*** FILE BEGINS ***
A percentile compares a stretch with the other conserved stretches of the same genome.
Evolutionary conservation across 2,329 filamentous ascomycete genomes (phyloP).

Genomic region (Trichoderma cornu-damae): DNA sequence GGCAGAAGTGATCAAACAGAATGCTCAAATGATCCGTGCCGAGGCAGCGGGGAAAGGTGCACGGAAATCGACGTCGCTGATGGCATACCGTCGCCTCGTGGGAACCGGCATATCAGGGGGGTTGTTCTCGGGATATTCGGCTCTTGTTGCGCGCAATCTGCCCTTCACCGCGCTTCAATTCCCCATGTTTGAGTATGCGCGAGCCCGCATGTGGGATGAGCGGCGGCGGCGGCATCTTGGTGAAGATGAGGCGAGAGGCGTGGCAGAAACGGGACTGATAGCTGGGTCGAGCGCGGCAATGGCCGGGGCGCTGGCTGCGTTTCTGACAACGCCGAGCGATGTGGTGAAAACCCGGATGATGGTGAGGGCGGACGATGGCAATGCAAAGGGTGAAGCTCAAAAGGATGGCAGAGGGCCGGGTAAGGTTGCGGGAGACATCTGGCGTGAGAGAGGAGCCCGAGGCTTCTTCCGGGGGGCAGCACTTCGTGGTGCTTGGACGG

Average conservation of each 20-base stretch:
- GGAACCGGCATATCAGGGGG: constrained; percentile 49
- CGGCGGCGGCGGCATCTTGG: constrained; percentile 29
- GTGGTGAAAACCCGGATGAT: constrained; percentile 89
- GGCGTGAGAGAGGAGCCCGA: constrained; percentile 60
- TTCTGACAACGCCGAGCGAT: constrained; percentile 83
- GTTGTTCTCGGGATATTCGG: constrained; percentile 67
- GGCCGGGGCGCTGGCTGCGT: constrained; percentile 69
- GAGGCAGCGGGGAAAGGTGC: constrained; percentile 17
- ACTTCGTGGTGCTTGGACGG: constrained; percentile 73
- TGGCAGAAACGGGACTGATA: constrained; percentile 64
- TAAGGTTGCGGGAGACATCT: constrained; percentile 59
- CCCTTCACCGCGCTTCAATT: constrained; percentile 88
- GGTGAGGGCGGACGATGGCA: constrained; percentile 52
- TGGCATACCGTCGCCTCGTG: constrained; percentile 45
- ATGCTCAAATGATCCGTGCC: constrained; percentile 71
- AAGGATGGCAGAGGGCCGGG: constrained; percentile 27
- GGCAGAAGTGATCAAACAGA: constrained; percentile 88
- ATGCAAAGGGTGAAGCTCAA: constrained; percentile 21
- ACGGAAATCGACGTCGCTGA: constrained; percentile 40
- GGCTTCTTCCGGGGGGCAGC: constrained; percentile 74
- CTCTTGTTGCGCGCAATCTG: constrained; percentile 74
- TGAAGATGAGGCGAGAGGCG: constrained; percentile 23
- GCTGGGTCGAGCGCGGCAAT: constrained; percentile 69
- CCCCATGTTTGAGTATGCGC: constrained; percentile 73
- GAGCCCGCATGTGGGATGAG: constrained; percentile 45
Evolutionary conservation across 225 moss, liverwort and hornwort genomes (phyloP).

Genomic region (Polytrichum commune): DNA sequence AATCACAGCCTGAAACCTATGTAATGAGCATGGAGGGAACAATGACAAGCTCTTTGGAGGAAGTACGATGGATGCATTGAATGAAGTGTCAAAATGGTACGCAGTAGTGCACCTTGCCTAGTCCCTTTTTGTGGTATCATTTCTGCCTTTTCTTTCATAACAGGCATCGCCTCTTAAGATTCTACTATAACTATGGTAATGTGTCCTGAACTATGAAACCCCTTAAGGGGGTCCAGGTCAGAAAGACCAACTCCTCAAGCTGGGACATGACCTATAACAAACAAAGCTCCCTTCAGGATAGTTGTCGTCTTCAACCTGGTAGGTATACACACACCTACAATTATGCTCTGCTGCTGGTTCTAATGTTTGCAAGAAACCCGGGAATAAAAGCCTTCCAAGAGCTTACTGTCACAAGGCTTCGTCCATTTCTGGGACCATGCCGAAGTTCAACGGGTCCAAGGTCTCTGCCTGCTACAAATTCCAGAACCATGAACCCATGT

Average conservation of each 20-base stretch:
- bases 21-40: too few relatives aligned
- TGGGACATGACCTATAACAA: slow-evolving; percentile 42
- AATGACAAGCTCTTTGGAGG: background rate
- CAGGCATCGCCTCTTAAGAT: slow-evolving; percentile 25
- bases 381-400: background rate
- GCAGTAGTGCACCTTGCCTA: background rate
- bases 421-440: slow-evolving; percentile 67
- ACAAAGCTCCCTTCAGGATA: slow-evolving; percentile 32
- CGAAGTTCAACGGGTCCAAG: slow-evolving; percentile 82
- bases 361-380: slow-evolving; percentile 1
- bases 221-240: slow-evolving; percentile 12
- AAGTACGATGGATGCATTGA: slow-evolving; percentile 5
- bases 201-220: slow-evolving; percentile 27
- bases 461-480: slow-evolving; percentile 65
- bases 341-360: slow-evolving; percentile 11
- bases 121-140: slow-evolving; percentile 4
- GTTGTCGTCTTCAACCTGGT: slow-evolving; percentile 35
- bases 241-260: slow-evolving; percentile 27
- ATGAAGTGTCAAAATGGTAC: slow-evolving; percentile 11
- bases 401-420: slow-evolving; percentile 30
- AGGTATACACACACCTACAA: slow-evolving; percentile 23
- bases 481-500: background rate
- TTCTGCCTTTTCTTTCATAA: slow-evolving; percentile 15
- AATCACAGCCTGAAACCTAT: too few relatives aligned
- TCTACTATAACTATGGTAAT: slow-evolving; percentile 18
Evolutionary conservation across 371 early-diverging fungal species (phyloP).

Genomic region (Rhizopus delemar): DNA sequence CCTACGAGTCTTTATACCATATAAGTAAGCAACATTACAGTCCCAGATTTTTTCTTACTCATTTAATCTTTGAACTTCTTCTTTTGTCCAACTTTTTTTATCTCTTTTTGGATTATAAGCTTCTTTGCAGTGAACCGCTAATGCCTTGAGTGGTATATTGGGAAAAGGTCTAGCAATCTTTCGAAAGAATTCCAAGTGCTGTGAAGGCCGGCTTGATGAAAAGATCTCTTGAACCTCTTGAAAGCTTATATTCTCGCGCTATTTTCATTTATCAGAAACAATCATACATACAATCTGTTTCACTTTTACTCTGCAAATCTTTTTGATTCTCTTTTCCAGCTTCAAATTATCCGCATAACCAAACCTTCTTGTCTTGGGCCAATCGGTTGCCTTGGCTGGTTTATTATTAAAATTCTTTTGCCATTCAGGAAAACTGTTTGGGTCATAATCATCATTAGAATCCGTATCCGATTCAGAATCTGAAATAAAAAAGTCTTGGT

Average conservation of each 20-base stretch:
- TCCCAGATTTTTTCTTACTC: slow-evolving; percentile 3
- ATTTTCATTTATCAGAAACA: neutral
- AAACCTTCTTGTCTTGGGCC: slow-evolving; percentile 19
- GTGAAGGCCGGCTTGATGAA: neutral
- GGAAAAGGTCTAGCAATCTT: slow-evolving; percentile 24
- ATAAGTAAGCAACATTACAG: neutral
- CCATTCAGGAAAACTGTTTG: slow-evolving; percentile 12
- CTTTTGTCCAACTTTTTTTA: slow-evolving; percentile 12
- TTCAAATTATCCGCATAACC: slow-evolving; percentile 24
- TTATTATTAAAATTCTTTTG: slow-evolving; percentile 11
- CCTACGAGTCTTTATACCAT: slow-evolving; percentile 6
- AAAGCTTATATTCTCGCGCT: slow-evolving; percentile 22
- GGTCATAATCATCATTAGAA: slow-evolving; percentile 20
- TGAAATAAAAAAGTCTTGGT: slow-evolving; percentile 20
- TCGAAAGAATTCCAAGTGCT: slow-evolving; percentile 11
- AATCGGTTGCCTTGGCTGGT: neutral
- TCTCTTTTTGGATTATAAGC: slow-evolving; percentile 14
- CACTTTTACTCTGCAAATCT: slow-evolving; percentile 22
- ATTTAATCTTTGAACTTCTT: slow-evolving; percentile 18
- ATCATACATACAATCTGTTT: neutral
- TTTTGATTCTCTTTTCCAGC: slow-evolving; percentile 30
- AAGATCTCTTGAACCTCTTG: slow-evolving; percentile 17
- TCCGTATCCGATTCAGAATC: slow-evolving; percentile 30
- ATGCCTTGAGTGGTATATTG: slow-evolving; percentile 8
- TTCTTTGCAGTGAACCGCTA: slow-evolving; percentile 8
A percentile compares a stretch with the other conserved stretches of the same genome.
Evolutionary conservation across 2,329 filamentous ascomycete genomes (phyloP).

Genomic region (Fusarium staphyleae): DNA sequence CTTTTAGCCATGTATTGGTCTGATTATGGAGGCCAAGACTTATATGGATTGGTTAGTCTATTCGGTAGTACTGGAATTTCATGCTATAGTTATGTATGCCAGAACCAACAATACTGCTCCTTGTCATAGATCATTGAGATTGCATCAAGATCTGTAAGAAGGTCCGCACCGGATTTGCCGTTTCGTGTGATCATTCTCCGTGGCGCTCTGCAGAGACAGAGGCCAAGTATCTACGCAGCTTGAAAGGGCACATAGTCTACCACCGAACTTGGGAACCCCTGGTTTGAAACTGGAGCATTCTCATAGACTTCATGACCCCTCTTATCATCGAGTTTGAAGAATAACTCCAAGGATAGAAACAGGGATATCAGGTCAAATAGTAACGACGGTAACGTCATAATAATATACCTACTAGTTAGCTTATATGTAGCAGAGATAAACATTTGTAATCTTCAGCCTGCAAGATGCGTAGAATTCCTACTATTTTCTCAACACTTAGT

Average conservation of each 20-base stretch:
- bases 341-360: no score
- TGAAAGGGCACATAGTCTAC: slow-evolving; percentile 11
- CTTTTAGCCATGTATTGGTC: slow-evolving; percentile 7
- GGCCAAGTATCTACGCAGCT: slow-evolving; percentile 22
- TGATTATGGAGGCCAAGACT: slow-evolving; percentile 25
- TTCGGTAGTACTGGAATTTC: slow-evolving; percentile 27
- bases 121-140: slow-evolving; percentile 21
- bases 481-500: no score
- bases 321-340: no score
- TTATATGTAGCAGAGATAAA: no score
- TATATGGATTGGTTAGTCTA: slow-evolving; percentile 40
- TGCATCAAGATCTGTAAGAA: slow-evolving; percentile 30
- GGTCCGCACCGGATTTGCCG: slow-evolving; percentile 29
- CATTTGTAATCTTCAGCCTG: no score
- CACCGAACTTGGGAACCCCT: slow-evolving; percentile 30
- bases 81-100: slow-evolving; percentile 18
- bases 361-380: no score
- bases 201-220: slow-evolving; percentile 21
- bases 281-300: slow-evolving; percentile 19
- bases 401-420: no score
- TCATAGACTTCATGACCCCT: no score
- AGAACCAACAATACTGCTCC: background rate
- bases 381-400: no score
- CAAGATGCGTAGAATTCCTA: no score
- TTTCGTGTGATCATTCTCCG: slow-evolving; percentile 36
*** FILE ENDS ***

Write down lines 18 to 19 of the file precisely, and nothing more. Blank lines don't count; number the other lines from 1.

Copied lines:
- TGGCATACCGTCGCCTCGTG: constrained; percentile 45
- ATGCTCAAATGATCCGTGCC: constrained; percentile 71